No waste of waterBlockages can severely impair the functioning
Leaves of the plants are not wetted with waterSurface should be as horizontal as possible (due to low operating pressure)

Fog nozzles

Micro-irrigation with fog nozzles distributes water evenly throughout the greenhouse. As the name suggests, this creates a fine mist of water. On the one hand, this sprinkles the plants from above with the finest water particles and wets them. On the other hand, the gentle mist ensures high humidity in the greenhouse and ideal growing conditions for your plants.

For micro-irrigation, a hose system is installed in the greenhouse in such a way that the small rain droplets rain down on the plants from the roof surfaces. Unlike watering from above or an actual rain, the water mist here is so fine that the entire plant is wetted with water. At the same time, the tiny drops lower the air temperature. Such mist nozzles are especially suitable for watering young plants and rooting tables.

As an alternative to mounting them on the ceiling of the greenhouse, the hoses can also be laid between the plants. With special systems, it is possible to place the nozzles specifically between the plants and provide a targeted mist there.

Uniform water mistNot suitable for all plant species
Ideal for seedlingsDo not water the plants directly at the root
Creates high humidity
Lowers the air temperature

Solar powered irrigation pumps

Solar-powered irrigation pumps are ideal for any greenhouse that doesn’t have its own electrical hookup. Compared to mains-powered pumps, there are some differences that you should consider before purchasing:

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A solar-powered rain barrel pump (as available in conventional stores) and its comparatively small solar cell and battery do not achieve the same power output as a classic, mains-powered pump does. On the other hand, a solar-powered irrigation pump is sustainable and ecological – you simply let the sun generate the energy for the water pump.

To take full advantage of sustainable solar energy, it may be worthwhile to put in a little extra effort and install your own small solar system. This way, you can run the pump absolutely off the grid and use the energy for other devices as well. Be sure to seek professional advice on setting up a solar system and get comprehensive advice on the subject.

As an alternative to solar operation, there are also mobile batteries and gasoline-powered electricity generators that can be used to drive irrigation pumps. However, these alternatives are not very environmentally friendly because they use non-regenerative raw materials – if possible, they should only be used in exceptional cases.

Rain barrel pumpSustainable & ecologicalRelatively small solar cell & battery
Mains-independentLower power than a mains powered pump
Small solar systemMains-independentMore effort during installation
Energy can be used for other devices
Sustainable & ecological
Mobile batteryComparatively high performanceLittle environmentally friendly
Gasoline powered generatorComparatively high performanceLittle environmentally friendly

Watering according to plant type
Different plant species have very different needs when it comes to watering. Some, for example, need a lot of water, others should be watered rather infrequently, and still others also require additional support from special fertilizers.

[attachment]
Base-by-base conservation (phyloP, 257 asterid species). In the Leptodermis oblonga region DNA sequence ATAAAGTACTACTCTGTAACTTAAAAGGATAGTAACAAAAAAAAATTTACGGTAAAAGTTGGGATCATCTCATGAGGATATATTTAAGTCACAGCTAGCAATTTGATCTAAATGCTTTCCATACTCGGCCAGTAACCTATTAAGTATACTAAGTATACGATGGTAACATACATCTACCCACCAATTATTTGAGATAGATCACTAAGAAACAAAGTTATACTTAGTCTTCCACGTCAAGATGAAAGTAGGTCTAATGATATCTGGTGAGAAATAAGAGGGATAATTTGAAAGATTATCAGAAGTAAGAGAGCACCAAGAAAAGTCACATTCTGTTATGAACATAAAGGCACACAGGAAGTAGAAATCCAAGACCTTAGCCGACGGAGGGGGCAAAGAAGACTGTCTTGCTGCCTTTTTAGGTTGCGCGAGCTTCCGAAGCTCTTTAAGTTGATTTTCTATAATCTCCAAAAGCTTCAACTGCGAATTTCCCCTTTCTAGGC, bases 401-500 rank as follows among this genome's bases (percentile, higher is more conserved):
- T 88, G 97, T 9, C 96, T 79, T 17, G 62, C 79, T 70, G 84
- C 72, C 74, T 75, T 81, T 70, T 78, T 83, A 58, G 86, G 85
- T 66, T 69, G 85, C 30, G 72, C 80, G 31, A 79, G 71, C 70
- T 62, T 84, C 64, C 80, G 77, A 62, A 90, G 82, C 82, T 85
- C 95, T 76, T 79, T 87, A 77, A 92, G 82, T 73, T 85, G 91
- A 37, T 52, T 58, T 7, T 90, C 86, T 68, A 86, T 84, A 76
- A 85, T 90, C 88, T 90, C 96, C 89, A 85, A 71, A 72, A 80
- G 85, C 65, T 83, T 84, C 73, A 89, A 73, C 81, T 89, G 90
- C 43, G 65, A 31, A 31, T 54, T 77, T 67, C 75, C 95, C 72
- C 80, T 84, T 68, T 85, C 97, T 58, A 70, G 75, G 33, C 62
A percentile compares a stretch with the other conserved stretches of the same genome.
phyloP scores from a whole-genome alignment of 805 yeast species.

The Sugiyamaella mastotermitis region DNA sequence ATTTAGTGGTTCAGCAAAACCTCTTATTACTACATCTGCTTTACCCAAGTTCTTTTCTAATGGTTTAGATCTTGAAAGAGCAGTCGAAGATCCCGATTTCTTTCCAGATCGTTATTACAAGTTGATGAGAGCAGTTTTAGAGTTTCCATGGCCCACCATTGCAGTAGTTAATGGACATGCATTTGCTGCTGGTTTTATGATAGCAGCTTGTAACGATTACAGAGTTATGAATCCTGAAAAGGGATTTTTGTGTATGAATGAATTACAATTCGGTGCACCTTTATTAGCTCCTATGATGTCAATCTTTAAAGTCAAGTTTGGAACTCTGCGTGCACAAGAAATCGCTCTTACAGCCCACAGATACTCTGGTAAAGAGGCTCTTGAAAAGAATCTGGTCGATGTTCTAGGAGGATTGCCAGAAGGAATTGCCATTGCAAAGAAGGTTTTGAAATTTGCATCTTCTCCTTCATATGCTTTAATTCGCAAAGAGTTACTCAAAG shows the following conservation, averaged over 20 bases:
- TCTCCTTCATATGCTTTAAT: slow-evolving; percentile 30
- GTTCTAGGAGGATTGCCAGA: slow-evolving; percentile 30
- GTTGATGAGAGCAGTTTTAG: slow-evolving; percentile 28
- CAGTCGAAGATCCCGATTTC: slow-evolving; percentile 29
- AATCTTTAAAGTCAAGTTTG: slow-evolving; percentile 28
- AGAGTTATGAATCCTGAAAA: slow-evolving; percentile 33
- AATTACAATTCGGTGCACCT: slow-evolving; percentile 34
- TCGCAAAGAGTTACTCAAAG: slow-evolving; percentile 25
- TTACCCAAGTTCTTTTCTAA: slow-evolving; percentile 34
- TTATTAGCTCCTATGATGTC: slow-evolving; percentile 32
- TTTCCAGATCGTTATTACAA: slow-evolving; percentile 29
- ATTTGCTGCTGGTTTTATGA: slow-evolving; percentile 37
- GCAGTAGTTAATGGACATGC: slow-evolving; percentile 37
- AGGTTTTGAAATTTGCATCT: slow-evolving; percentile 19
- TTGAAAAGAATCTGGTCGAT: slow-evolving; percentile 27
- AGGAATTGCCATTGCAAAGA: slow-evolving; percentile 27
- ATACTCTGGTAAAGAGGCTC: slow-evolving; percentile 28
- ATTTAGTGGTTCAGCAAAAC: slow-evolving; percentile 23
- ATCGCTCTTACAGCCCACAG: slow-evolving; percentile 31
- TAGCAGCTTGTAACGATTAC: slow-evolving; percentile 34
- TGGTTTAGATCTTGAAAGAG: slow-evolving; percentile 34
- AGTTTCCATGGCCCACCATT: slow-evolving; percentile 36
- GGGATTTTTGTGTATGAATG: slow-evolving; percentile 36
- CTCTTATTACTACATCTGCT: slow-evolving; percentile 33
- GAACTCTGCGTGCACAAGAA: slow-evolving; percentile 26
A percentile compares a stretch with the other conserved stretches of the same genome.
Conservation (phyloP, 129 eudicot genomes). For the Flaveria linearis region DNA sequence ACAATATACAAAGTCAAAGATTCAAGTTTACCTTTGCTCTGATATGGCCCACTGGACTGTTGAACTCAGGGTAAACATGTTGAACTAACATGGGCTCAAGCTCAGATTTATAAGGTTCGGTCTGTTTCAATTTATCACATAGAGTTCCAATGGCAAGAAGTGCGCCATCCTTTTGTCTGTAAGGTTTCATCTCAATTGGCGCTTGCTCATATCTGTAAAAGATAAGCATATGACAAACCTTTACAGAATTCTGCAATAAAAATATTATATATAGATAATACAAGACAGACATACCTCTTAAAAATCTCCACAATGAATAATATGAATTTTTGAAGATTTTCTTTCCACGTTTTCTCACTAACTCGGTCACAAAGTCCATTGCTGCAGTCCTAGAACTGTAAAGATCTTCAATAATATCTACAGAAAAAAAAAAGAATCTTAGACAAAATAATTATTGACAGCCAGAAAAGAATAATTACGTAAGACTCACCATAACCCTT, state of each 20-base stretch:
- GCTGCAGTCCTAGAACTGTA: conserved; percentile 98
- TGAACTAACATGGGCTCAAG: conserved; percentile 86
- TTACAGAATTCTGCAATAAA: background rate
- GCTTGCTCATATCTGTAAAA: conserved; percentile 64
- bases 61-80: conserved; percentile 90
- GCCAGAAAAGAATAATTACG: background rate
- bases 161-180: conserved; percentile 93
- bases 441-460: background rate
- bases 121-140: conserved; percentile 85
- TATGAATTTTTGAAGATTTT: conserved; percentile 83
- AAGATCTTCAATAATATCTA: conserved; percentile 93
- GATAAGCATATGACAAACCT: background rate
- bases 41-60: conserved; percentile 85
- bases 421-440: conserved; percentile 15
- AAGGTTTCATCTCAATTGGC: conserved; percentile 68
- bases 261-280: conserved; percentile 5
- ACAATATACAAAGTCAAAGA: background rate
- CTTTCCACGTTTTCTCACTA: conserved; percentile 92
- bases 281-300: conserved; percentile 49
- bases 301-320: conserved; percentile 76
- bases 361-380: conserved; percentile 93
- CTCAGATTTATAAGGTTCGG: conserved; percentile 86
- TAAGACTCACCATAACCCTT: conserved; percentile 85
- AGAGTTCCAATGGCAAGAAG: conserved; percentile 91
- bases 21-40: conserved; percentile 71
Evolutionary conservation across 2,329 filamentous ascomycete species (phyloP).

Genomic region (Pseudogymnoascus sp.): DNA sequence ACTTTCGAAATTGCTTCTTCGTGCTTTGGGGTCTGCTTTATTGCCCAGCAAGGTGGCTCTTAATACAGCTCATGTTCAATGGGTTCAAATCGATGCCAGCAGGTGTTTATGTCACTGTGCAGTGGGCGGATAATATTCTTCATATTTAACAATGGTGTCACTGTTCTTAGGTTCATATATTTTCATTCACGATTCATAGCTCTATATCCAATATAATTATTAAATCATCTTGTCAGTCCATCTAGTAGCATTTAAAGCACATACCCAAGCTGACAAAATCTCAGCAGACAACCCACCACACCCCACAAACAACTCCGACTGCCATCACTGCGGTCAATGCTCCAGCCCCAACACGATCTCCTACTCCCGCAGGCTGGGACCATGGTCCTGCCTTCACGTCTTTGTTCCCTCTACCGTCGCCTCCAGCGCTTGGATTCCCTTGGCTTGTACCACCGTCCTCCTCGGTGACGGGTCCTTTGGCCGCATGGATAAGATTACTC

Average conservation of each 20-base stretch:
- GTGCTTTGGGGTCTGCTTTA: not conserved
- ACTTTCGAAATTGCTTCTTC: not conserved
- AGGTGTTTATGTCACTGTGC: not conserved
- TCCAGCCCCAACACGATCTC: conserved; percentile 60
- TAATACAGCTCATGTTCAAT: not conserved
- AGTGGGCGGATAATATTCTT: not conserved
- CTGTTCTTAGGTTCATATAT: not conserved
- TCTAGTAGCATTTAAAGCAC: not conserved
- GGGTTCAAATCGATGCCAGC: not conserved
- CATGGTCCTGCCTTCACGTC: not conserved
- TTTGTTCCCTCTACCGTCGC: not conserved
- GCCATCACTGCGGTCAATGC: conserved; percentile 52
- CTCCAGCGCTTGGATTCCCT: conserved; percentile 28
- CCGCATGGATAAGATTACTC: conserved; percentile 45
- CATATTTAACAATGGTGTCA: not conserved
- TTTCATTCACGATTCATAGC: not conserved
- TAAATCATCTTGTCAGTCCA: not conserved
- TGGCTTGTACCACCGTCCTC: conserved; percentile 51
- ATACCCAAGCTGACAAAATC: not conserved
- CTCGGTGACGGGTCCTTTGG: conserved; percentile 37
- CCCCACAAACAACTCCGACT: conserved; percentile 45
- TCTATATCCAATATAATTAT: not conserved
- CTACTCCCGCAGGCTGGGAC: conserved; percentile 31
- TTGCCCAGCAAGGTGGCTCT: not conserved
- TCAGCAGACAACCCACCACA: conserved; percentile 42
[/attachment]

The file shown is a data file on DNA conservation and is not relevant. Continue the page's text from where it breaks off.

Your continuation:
Basically, fruits and vegetables, as the majority of them are grown in greenhouses, can be divided according to location and care requirements as follows:

Strong eaterTomatoes, cucumbers, peppers, zucchini, squash, potatoes, leeks, artichokes, cabbage, melon, rhubarb, many types of beets.Heavy growers Tomatoes, cucumbers, peppers, zucchini, squash, potatoes, leeks, artichokes, cabbage, melon, rhubarb, many types of beets Heavy growers extract many nutrients from the soil during the growth phase. Therefore, the bed should be prepared particularly conscientiously before planting to provide the plants with additional nitrogen-rich fertilizer (such as compost and manure). To prevent so-called soil fatigue, a so-called crop rotation should be carried out after two to four seasons. This means not planting members of the same plant family one after the other in the same bed, but switching to medium or weak growers. However, strong growers not only have a high demand for nutrients, but also need to be supplied with plenty of water. Tomatoes, for example, need around 500 ml of water a day, and as much as 800 ml during the flowering period.
Medium eaterCarrots, lettuce, onions, beet, beans, cabbage, garlic, spinach, kohlrabiMedium growers only need additional fertilization during the main growth phase. Compost is quite sufficient for this purpose. Medium growers also have a moderate water requirement and it is sufficient to keep the soil slightly moist.
Weak growersLegumes, peas, radishes, lamb’s lettuce, cress, herbs, strawberriesLow-growers are very easy to care for and are content with little water; too much water can actually be rather detrimental to some herbs such as thyme. In addition, weak growers do not require additional fertilizer and are content with nutrient residues in the soil left over from previous plants.


Manual watering with a watering can and muscle power can become a burden in the long run. Especially if you have a large greenhouse and grow several different types of fruit and vegetables with different needs and water requirements, investing in an automatic watering system can be worthwhile. The main advantage of such automatic systems is the high degree of customization: each plant is supplied with exactly the amount of water it needs. With the help of programmable watering systems and apps, plants can also be optimally cared for during absences and vacations. In addition to ready-made kits from the trade, do-it-yourself solutions are also available. With a little dexterity, costs can be saved.


  • James Jones

    Meet James Jones, a passionate gardening writer whose words bloom with the wisdom of an experienced horticulturist. With a deep-rooted love for all things green, James has dedicated his life to sharing the art and science of gardening with the world. James's words have found their way into countless publications, and his gardening insights have inspired a new generation of green thumbs. His commitment to sustainability and environmental stewardship shines through in every article he crafts. Jones James